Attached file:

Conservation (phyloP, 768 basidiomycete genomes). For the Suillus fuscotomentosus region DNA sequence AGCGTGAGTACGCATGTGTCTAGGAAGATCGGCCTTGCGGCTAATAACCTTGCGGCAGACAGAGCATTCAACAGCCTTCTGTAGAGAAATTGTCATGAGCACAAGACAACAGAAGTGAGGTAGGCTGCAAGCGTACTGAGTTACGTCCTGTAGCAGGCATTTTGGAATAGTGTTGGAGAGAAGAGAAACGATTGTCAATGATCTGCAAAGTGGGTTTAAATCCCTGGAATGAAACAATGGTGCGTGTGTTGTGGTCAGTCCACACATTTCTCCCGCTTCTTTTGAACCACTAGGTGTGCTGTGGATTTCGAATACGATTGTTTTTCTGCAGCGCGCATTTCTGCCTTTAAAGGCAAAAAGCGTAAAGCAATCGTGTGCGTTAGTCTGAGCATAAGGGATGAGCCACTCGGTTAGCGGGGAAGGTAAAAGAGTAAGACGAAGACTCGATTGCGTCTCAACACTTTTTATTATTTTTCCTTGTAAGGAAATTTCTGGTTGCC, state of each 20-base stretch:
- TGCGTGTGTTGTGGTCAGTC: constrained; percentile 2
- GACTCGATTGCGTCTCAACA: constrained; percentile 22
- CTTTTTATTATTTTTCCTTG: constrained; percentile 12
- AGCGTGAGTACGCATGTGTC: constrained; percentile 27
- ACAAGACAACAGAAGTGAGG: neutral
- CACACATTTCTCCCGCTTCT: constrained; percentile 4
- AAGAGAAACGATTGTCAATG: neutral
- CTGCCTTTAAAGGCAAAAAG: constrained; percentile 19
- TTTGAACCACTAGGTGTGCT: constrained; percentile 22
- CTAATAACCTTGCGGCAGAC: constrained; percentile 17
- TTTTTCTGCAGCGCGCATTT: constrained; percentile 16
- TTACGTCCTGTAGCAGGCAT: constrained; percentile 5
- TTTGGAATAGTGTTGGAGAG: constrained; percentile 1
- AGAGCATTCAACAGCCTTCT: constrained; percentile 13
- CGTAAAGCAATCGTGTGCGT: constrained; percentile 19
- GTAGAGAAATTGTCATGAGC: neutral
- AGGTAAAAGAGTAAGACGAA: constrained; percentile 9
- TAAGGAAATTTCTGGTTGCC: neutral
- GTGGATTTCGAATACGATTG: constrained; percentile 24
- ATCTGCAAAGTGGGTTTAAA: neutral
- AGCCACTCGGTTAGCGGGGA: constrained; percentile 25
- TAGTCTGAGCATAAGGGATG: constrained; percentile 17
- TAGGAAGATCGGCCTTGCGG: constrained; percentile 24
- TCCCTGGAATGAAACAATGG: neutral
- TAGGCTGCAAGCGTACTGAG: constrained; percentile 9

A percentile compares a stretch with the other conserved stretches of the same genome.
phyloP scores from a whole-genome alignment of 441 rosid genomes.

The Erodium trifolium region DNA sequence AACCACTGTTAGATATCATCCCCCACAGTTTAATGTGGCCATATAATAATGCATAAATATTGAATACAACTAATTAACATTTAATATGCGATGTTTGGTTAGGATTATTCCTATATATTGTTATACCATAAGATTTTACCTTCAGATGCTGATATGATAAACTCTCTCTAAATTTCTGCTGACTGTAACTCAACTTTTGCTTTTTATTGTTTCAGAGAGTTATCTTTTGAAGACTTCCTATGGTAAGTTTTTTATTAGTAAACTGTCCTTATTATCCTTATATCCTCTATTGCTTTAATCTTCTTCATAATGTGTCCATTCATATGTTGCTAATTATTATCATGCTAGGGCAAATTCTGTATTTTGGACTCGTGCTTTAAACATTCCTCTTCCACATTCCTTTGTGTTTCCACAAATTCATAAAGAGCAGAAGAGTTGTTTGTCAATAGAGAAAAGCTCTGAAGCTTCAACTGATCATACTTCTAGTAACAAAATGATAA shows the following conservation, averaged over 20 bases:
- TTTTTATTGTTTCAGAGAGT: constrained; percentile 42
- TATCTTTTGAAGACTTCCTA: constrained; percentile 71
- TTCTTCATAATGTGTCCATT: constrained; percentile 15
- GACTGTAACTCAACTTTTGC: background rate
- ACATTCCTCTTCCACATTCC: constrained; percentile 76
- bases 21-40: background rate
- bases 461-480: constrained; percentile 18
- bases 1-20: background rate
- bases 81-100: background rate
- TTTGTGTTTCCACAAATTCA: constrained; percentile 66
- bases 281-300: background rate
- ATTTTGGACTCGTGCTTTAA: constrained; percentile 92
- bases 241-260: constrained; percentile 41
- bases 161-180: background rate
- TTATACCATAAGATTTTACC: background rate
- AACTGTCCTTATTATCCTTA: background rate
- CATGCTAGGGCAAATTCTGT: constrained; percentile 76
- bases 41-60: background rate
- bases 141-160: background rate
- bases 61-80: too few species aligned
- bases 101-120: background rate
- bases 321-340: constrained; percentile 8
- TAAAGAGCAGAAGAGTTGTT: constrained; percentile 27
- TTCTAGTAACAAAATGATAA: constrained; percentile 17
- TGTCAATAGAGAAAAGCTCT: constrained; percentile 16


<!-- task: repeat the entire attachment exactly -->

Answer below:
Conservation (phyloP, 768 basidiomycete genomes). For the Suillus fuscotomentosus region DNA sequence AGCGTGAGTACGCATGTGTCTAGGAAGATCGGCCTTGCGGCTAATAACCTTGCGGCAGACAGAGCATTCAACAGCCTTCTGTAGAGAAATTGTCATGAGCACAAGACAACAGAAGTGAGGTAGGCTGCAAGCGTACTGAGTTACGTCCTGTAGCAGGCATTTTGGAATAGTGTTGGAGAGAAGAGAAACGATTGTCAATGATCTGCAAAGTGGGTTTAAATCCCTGGAATGAAACAATGGTGCGTGTGTTGTGGTCAGTCCACACATTTCTCCCGCTTCTTTTGAACCACTAGGTGTGCTGTGGATTTCGAATACGATTGTTTTTCTGCAGCGCGCATTTCTGCCTTTAAAGGCAAAAAGCGTAAAGCAATCGTGTGCGTTAGTCTGAGCATAAGGGATGAGCCACTCGGTTAGCGGGGAAGGTAAAAGAGTAAGACGAAGACTCGATTGCGTCTCAACACTTTTTATTATTTTTCCTTGTAAGGAAATTTCTGGTTGCC, state of each 20-base stretch:
- TGCGTGTGTTGTGGTCAGTC: constrained; percentile 2
- GACTCGATTGCGTCTCAACA: constrained; percentile 22
- CTTTTTATTATTTTTCCTTG: constrained; percentile 12
- AGCGTGAGTACGCATGTGTC: constrained; percentile 27
- ACAAGACAACAGAAGTGAGG: neutral
- CACACATTTCTCCCGCTTCT: constrained; percentile 4
- AAGAGAAACGATTGTCAATG: neutral
- CTGCCTTTAAAGGCAAAAAG: constrained; percentile 19
- TTTGAACCACTAGGTGTGCT: constrained; percentile 22
- CTAATAACCTTGCGGCAGAC: constrained; percentile 17
- TTTTTCTGCAGCGCGCATTT: constrained; percentile 16
- TTACGTCCTGTAGCAGGCAT: constrained; percentile 5
- TTTGGAATAGTGTTGGAGAG: constrained; percentile 1
- AGAGCATTCAACAGCCTTCT: constrained; percentile 13
- CGTAAAGCAATCGTGTGCGT: constrained; percentile 19
- GTAGAGAAATTGTCATGAGC: neutral
- AGGTAAAAGAGTAAGACGAA: constrained; percentile 9
- TAAGGAAATTTCTGGTTGCC: neutral
- GTGGATTTCGAATACGATTG: constrained; percentile 24
- ATCTGCAAAGTGGGTTTAAA: neutral
- AGCCACTCGGTTAGCGGGGA: constrained; percentile 25
- TAGTCTGAGCATAAGGGATG: constrained; percentile 17
- TAGGAAGATCGGCCTTGCGG: constrained; percentile 24
- TCCCTGGAATGAAACAATGG: neutral
- TAGGCTGCAAGCGTACTGAG: constrained; percentile 9

A percentile compares a stretch with the other conserved stretches of the same genome.
phyloP scores from a whole-genome alignment of 441 rosid genomes.

The Erodium trifolium region DNA sequence AACCACTGTTAGATATCATCCCCCACAGTTTAATGTGGCCATATAATAATGCATAAATATTGAATACAACTAATTAACATTTAATATGCGATGTTTGGTTAGGATTATTCCTATATATTGTTATACCATAAGATTTTACCTTCAGATGCTGATATGATAAACTCTCTCTAAATTTCTGCTGACTGTAACTCAACTTTTGCTTTTTATTGTTTCAGAGAGTTATCTTTTGAAGACTTCCTATGGTAAGTTTTTTATTAGTAAACTGTCCTTATTATCCTTATATCCTCTATTGCTTTAATCTTCTTCATAATGTGTCCATTCATATGTTGCTAATTATTATCATGCTAGGGCAAATTCTGTATTTTGGACTCGTGCTTTAAACATTCCTCTTCCACATTCCTTTGTGTTTCCACAAATTCATAAAGAGCAGAAGAGTTGTTTGTCAATAGAGAAAAGCTCTGAAGCTTCAACTGATCATACTTCTAGTAACAAAATGATAA shows the following conservation, averaged over 20 bases:
- TTTTTATTGTTTCAGAGAGT: constrained; percentile 42
- TATCTTTTGAAGACTTCCTA: constrained; percentile 71
- TTCTTCATAATGTGTCCATT: constrained; percentile 15
- GACTGTAACTCAACTTTTGC: background rate
- ACATTCCTCTTCCACATTCC: constrained; percentile 76
- bases 21-40: background rate
- bases 461-480: constrained; percentile 18
- bases 1-20: background rate
- bases 81-100: background rate
- TTTGTGTTTCCACAAATTCA: constrained; percentile 66
- bases 281-300: background rate
- ATTTTGGACTCGTGCTTTAA: constrained; percentile 92
- bases 241-260: constrained; percentile 41
- bases 161-180: background rate
- TTATACCATAAGATTTTACC: background rate
- AACTGTCCTTATTATCCTTA: background rate
- CATGCTAGGGCAAATTCTGT: constrained; percentile 76
- bases 41-60: background rate
- bases 141-160: background rate
- bases 61-80: too few species aligned
- bases 101-120: background rate
- bases 321-340: constrained; percentile 8
- TAAAGAGCAGAAGAGTTGTT: constrained; percentile 27
- TTCTAGTAACAAAATGATAA: constrained; percentile 17
- TGTCAATAGAGAAAAGCTCT: constrained; percentile 16